Understanding How Oil Is Traded

Okay, so this is a bit far afield from the normal fodder for this blog, but I thought it was interesting. I received a pitch to post some articles on my blog written by Jack Lee, Founder and Chairman of 4Refuel, the largest onsite fuel management company in Canada and a global leader in technology designed to help businesses reduce their fuel expenses. Most of the articles were not well suited to the blog being focused more on companies as opposed to the consumer, but I thought this one was particularly interesting in light of the unrest in Libya and rising fuel prices, I thought I would publish it.

Disclosure – The views expressed in the article below are Jack Lee’s views. I did not receive any consideration for posting this guest article.

So, here it is, from guest expert Jack Lee, Executive Chairman and Founder of 4Refuel:

CBS-TV’s program “60 Minutes” has been a reliable and informative show for decades giving in-depth reports on a variety of topics.  In a segment aired January 11/09 CBS correspondent Steve Kroft showed that commodity traders – and not oil supply or market demand – were responsible for sharp climbs in fuel prices. The broadcast was revealing and surprising.

Over a one year period the price of oil went from $69 per barrel to nearly $150 and then in just three months collapsed with the stock market.  Kroft reports, “Many people believe it was a speculative bubble, not unlike the one that caused the housing crisis, and that it had more to do with traders and speculators on Wall Street than with oil company executives or sheiks in Saudi Arabia.”

Kroft explains, “To understand what happened to the price of oil, you first have to understand the way it’s traded. For years it has been bought and sold on something called the commodities futures market. At the New York Mercantile Exchange, it’s traded alongside cotton and coffee, copper and steel by brokers who buy and sell contracts to deliver those goods at a certain price at some date in the future.”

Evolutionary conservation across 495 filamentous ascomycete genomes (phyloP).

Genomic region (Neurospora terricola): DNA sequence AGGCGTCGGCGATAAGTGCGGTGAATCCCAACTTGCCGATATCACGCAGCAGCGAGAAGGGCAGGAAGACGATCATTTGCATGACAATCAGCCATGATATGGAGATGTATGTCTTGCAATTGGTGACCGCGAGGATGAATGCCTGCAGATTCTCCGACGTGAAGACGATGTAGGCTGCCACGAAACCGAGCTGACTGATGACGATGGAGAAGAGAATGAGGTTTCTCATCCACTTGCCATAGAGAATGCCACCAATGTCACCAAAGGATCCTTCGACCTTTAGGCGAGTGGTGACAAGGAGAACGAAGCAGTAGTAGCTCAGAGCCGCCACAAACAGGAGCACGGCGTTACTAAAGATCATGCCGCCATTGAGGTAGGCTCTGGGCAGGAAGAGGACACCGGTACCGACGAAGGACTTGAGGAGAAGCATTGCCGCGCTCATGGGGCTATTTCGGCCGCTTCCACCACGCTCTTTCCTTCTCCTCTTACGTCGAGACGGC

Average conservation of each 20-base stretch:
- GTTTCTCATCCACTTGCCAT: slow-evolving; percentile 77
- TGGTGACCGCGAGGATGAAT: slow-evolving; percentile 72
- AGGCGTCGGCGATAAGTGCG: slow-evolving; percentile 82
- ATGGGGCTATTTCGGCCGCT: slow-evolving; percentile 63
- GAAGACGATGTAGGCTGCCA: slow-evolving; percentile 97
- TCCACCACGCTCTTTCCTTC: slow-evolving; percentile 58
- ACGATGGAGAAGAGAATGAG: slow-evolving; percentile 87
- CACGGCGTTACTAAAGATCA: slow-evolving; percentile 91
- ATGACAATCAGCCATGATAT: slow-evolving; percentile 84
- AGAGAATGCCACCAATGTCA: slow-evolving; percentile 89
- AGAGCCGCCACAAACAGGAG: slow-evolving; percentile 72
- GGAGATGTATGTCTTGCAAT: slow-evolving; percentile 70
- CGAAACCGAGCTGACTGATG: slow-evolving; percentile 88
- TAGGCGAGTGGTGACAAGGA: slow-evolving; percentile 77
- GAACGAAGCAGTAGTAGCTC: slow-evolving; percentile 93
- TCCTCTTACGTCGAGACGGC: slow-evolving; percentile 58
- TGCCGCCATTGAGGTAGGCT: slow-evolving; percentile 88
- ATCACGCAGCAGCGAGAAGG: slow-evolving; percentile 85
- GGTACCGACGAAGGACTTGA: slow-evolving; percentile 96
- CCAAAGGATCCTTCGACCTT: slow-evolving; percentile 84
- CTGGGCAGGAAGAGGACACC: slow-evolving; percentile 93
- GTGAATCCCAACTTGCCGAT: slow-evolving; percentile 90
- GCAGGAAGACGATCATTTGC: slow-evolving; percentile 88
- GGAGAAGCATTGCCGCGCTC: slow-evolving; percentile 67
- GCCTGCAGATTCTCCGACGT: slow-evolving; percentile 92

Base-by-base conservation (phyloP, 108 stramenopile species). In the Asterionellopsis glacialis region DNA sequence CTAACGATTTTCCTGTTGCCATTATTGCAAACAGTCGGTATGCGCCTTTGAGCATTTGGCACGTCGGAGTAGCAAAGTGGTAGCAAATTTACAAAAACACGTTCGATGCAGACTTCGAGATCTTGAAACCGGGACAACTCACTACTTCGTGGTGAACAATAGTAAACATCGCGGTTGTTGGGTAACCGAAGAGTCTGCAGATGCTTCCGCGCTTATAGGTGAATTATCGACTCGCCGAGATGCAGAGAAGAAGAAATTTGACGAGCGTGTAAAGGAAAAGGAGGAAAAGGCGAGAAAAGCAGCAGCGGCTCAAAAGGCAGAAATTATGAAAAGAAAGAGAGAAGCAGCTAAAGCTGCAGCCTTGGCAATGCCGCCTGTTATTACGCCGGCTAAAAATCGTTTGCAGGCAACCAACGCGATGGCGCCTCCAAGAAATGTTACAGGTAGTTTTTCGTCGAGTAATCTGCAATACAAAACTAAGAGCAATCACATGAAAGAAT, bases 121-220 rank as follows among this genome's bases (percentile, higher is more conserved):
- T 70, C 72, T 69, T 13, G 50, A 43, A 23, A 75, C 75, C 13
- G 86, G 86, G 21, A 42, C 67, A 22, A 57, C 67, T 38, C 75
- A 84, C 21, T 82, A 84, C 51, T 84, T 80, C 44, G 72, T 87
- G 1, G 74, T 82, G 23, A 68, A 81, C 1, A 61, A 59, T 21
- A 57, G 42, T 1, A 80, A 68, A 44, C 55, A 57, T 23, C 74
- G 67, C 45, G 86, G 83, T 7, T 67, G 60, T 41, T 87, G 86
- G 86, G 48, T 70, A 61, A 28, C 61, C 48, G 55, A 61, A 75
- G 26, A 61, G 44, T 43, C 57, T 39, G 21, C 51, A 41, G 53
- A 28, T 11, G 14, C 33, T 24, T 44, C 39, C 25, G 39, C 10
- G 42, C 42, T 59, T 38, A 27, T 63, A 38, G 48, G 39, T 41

Dan Gilligan is the president of the Petroleum Marketers Association who represents more than 8,000 retail and wholesale suppliers, everyone from home heating oil companies to gas station owners.

When 60 Minutes talked to him last summer, Mr. Gilligan said his members were getting blamed for gouging the public, even though their costs had also gone through the roof. He told Kroft the problem was in the commodities markets, which had been invaded by a new breed of investor.

Gilligan said these investors don’t actually take delivery of the oil. “All they do is buy the paper, and hope that they can sell it for more than they paid for it. The volatility is being driven by the huge amounts of money and the huge amounts of leverage that is going into these markets.”

About the same time, hedge fund manager Michael Masters reached the same conclusion. Masters’ expertise is in tracking the flow of investments into and out of financial markets and he noticed huge amounts of money leaving stocks for commodities and oil futures, most of it going into index funds, betting the price of oil was going to go up.

60 Minutes asked who was buying this “paper oil,” Masters told Kroft, “The California pension fund. Harvard Endowment. Lots of large institutional investors. And, by the way, other investors, hedge funds, Wall Street trading desks were following right behind them, putting money – sovereign wealth funds were putting money in the futures markets as well. So you had all these investors putting money in the futures markets. And that was driving the price up.”

27 barrels of crude were being traded for every 1 barrel of oil consumed…